The electronic nose knows when your cantaloupe is ripe

March 30, 2012
The cantaloupe awaits homogenization in the blender before it is tested for ripeness using the electronic nose. Credit: © Journal of Visualized Experiments

Have you ever been disappointed by a cantaloupe from the grocery store? Too ripe? Not ripe enough? Luckily for you, researchers from the University of California, Davis might have found a way to make imperfectly ripe fruit a thing of the past. The method will be published on March 30 in the Journal of Visualized Experiments (JoVE).

"We are involved in a project geared towards developing rapid methods to evaluate ripeness and flavour of fruits," said paper-author Dr. Florence Negre-Zkharov. "We evaluated an to see if it can differentiate maturity of , specifically melons. The goal is to develop a tool that can be used post-harvest to better evaluate produce, and develop better breeds."

When fruit ripens, it develops a characteristic volatile blend, indicating its maturity. Traditionally, the gold-standard of evaluating these volatiles has been gas chromatography, but it takes up to an hour to analyze a single sample, which makes it impractical to use outside the lab. Dr. Negre-Zakharov and her team wanted to determine if the much cruder— but much faster— electronic nose was able to determine if the melon they used in the experiment were ripe. It was.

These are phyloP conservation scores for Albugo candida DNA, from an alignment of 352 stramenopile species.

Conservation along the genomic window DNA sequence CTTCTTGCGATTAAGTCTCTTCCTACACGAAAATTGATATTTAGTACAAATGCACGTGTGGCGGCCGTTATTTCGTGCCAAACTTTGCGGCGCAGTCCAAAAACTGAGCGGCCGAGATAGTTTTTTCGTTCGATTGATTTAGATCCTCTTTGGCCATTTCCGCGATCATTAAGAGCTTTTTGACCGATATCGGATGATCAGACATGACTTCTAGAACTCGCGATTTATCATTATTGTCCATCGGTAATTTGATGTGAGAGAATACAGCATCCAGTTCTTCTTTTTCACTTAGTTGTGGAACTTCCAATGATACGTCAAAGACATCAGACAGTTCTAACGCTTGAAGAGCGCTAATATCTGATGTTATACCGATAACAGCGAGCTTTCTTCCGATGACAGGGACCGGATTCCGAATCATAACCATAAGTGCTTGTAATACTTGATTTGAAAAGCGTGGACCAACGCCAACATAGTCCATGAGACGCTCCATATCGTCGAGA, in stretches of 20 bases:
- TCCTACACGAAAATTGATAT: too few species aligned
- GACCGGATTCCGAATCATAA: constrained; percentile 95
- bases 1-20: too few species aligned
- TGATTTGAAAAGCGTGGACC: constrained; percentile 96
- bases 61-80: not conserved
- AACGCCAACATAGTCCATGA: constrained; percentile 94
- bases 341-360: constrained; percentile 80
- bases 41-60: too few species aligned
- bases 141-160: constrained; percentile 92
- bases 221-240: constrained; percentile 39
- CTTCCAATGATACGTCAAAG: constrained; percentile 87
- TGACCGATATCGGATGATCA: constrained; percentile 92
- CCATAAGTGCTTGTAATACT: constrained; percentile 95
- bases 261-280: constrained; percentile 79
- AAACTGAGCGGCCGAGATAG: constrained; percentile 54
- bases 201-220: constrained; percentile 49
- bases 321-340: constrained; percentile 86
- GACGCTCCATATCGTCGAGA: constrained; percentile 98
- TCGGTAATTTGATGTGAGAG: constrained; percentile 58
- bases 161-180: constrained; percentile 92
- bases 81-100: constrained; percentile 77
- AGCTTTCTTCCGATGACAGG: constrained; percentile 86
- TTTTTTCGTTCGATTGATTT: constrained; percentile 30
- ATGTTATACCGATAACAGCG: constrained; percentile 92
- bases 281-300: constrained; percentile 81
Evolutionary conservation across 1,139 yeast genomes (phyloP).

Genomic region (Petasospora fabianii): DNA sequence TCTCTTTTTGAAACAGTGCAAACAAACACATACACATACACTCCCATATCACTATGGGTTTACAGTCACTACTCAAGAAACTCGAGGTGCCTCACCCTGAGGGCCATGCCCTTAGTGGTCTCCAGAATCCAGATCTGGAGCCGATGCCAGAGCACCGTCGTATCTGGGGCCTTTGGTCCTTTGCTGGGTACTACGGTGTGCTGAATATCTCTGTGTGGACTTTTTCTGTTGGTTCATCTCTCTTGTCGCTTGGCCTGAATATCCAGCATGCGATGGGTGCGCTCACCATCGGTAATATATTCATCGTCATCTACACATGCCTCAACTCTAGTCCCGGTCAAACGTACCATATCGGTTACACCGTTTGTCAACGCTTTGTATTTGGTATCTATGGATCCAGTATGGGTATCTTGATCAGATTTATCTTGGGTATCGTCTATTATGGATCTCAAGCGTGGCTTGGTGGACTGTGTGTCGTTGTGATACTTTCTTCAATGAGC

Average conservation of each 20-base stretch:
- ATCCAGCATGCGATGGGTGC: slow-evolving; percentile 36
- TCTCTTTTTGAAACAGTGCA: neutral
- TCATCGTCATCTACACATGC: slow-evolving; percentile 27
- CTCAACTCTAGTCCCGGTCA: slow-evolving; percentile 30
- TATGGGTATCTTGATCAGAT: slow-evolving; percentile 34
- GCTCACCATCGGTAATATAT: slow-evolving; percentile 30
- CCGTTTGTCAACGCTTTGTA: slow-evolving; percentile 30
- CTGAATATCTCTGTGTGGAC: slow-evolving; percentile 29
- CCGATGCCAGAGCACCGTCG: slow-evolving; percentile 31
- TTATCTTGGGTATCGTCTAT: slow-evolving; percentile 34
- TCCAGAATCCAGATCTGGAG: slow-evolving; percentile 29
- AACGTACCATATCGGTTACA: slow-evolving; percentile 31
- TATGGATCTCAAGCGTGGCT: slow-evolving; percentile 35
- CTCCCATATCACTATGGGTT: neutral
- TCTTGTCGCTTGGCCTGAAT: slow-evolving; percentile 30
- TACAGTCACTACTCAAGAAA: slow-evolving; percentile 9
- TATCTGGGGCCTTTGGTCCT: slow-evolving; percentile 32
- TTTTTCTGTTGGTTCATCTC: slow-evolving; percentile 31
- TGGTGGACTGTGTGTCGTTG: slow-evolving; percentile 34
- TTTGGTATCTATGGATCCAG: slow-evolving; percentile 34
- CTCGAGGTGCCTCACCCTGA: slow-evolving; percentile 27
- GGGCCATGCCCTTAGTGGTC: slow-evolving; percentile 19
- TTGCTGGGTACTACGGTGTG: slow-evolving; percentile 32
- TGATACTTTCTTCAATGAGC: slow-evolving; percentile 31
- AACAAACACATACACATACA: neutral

"It's quite encouraging technology for the purposes of determining maturity," she said.

The project is part of the Specialty Crops Research Initiative, funded by the United States Department of Agriculture, which was "established to solve critical industry issues through research and extension activities." Dr. Negre-Zkharov and her team are working on quantitative methods of evaluating fruit-ripeness in the hopes that it will help the industry produce better quality produce.

"It's very impressive that the electronic nose system can do a type of in about a minute. Ultra-fast, indeed. Also, the sample preparation is as easy as making a smoothie at home. Such a user-friendly system could greatly help analysis efficiency in this field," said JoVE Science Editor, Dr. Zhao Chen. "I expect many researchers will know and adopt this method in their own research."

The next step is to take the electronic nose out into the field to determine if it can still determine fruit maturity with all of the background smells interfering— like soil and air-quality. Though the team has already tested the device in the field, they have not yet analyzed their results.

Explore further: New computer system could one day help citrus growers count fruit before harvest

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not rated yet Mar 30, 2012
the sample preparation is as easy as making a smoothie at home

If this involves destructive testing why would they just not have taste testers if all they are trying to determine is if the melon they used in the experiment were ripe or not?

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